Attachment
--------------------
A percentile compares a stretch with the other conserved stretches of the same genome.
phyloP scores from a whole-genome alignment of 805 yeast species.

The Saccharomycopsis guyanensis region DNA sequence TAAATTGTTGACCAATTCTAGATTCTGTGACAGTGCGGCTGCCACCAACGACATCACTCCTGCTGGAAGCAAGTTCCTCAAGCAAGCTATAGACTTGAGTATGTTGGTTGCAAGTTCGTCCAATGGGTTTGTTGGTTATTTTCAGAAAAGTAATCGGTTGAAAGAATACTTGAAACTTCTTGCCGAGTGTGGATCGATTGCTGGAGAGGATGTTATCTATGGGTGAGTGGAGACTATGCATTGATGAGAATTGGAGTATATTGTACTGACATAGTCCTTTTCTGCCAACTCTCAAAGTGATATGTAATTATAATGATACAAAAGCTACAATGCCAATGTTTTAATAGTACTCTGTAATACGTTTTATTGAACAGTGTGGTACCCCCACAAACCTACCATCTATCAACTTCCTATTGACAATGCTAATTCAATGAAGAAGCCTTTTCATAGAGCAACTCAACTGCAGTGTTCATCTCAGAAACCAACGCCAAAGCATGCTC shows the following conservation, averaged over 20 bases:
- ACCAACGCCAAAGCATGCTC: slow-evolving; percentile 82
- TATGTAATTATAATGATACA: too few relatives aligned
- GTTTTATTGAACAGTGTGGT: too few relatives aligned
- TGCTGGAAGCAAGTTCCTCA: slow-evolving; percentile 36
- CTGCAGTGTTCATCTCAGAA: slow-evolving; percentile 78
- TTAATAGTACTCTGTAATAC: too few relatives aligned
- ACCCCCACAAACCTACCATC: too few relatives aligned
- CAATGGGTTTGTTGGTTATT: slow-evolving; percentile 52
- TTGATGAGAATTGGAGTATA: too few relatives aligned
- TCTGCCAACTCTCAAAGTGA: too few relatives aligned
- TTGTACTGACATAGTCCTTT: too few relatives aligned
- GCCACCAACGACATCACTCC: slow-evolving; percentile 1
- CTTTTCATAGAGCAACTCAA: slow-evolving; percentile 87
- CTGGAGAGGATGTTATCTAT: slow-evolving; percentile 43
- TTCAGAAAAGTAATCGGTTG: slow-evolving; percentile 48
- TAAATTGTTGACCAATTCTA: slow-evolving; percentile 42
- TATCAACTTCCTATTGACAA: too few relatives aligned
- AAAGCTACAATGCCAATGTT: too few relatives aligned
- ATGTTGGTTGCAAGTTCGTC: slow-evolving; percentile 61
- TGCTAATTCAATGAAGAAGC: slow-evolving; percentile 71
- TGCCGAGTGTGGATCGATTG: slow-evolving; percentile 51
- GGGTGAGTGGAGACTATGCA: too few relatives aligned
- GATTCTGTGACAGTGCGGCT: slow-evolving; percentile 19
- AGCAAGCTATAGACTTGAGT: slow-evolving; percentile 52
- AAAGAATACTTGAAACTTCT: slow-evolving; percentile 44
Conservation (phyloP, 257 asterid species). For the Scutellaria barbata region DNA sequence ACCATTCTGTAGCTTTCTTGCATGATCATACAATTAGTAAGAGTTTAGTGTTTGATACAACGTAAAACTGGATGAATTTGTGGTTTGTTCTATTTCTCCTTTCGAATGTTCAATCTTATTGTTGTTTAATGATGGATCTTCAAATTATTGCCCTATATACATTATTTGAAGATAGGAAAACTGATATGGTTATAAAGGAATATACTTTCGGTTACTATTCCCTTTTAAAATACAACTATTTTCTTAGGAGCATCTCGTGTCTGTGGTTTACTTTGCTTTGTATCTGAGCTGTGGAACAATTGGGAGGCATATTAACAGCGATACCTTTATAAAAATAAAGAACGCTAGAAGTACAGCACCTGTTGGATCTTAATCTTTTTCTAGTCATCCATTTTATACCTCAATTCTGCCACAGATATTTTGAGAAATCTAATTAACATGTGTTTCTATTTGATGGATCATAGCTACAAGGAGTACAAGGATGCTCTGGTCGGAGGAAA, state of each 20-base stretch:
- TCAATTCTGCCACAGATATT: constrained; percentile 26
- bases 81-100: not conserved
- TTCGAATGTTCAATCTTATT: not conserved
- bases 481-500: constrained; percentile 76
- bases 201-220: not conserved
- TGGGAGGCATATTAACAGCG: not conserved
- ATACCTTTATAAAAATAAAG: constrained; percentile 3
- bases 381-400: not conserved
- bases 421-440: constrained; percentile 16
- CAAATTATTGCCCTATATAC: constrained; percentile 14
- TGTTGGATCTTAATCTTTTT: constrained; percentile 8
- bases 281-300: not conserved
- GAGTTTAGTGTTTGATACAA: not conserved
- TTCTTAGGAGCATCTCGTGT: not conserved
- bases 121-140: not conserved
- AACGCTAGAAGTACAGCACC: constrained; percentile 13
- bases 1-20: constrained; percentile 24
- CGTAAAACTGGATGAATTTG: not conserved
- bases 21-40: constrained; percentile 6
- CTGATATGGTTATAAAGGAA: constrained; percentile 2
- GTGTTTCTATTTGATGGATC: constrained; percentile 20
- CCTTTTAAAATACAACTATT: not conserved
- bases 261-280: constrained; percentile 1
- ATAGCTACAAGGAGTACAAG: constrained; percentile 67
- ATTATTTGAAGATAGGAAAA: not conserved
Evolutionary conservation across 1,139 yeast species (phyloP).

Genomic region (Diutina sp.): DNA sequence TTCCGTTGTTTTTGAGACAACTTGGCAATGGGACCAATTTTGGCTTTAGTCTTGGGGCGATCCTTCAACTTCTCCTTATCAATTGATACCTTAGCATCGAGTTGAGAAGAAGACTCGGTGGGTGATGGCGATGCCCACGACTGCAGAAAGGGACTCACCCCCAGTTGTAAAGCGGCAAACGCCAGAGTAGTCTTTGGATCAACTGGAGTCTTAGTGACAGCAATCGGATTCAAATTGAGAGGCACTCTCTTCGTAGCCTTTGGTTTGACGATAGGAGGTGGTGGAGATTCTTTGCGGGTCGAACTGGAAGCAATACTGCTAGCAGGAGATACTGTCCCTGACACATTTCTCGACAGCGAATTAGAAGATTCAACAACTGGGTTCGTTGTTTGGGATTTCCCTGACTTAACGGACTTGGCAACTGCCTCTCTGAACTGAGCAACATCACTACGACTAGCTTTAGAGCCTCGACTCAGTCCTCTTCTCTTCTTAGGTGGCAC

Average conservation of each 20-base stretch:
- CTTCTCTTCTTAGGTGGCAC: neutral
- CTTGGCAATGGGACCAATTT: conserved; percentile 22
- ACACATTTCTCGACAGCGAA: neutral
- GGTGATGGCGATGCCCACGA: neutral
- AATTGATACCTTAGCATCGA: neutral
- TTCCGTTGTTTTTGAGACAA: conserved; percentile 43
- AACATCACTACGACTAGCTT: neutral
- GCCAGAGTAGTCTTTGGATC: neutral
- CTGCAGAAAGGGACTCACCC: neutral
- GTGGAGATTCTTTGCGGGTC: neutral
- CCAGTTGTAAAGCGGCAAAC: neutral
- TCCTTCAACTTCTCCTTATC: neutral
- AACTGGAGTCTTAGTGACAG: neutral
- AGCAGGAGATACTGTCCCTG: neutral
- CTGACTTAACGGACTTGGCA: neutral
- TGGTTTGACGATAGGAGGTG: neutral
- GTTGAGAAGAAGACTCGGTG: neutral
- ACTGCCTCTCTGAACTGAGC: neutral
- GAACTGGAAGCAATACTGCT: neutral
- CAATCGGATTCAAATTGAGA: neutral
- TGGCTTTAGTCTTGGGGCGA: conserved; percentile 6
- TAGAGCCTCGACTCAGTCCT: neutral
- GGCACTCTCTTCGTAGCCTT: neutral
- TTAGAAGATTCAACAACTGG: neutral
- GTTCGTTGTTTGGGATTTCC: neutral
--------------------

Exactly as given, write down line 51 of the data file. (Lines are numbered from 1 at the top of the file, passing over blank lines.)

- CCTTTTAAAATACAACTATT: not conserved